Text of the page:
“Continued progress requires an unprecedented level of innovation and problem solving—and this is best achieved by tapping into multiple and diverse perspectives and experiences,” said Helen Torley of BIO.

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Scientists Develop Treatment to Combat Antibiotic Resistance in Meningitis

20 April 2019

Researchers based in Sweden and Denmark are developing a meningitis treatment that could overcome antibiotic resistance by targeting white blood cells called neutrophils.

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UK Scientists Activate Stem Cells to Heal Corneal Injuries

17 April 2019

A group of researchers in the UK has developed a potential treatment for corneal injuries, such as those caused by chemical burns, by making surrounding tissue softer and letting stem cells regenerate damaged tissue.

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Traveling guide for people with diabetes

15 April 2019

Diabetes currently affects 30.3 million Americans.  That’s nearly one in ten!

The odds that either you or someone you love suffers from diabetes are alarming. 

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VitroScan closes €800k seed funding round

12 April 2019

VitroScan, developing tests to predict treatment outcome for cancer patients, has closed a round of seed funding for €800.000. Lead investor Libertatis Ergo Holding B.V. (LEH) will be welcomed as new board member.

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Synthetic Bacterial Genome

Swiss Scientists Make Synthetic Bacterial Genome Using Computers

10 April 2019

Synthetic biology researchers at ETH Zurich are the first to construct a simplified artificial bacterial genome with the help of computer algorithms, which could lead to better-engineered microorganisms for the production of therapeutics and other chemicals.

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Galapagos with Rheumatoid Arthritis medicine

Galapagos Nears First Drug Approval with Phase III Success in Rheumatoid Arthritis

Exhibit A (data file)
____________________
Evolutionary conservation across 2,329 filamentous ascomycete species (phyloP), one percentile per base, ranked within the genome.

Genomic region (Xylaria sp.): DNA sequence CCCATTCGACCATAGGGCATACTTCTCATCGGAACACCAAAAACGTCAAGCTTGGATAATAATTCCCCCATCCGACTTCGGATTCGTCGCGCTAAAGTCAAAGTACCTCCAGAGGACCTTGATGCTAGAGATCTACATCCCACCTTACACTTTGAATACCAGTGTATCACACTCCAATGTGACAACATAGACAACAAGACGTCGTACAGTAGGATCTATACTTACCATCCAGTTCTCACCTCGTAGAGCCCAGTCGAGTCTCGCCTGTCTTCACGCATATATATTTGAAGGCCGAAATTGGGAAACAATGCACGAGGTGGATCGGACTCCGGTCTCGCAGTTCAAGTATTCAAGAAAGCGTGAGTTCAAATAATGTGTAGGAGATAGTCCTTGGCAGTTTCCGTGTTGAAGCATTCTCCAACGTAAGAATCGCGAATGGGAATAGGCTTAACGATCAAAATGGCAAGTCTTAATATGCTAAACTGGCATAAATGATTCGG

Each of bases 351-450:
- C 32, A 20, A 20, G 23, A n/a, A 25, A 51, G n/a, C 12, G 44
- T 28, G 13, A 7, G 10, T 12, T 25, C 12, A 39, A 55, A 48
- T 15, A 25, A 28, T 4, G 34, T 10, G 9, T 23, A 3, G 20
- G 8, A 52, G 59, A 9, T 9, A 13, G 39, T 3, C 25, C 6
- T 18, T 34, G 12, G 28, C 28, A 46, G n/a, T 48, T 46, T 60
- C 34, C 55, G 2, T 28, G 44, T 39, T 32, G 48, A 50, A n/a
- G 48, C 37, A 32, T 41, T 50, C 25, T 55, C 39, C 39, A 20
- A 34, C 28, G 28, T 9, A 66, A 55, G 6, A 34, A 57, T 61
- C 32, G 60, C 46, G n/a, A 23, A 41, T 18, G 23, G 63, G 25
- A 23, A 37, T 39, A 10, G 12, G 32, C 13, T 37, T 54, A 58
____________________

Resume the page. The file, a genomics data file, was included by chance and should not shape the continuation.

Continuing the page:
08 April 2019

Galapagos has released positive data from two phase III trials testing its flagship drug candidate, filgotinib, that will let the company and its partner Gilead apply for marketing approval.

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New tool uses RNA sequencing to chart rich maps of cellular and tissue function

05 April 2019

A new technique developed by scientists at the Broad Institute of MIT and Harvard gives an unprecedented view of the cellular organization of tissues. Known as Slide-seq, the method uses genetic sequencing to draw detailed, three-dimensional maps of tissues, revealing not only what cell types are present, but where they are located and what they are doing.

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Gene Therapy Exceeds Expectations in Treating Children’s Neurological Disease

03 April 2019

A gene therapy developed by the UK company Orchard Therapeutics has greatly improved the motor symptoms of children with an incurable neurological disease.

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heart fat balloon

Treating heart failure by targeting fat metabolism

01 April 2019

By burning fats and glucose, our hearts get the energy necessary to function well. Scientists at Ohio State University have identified a compound that’s key in fat metabolism but that diminishes when the heart becomes stressed. Restoring it could reduce the risk of heart failure, they found. 

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Grow a better jawbone in your ribs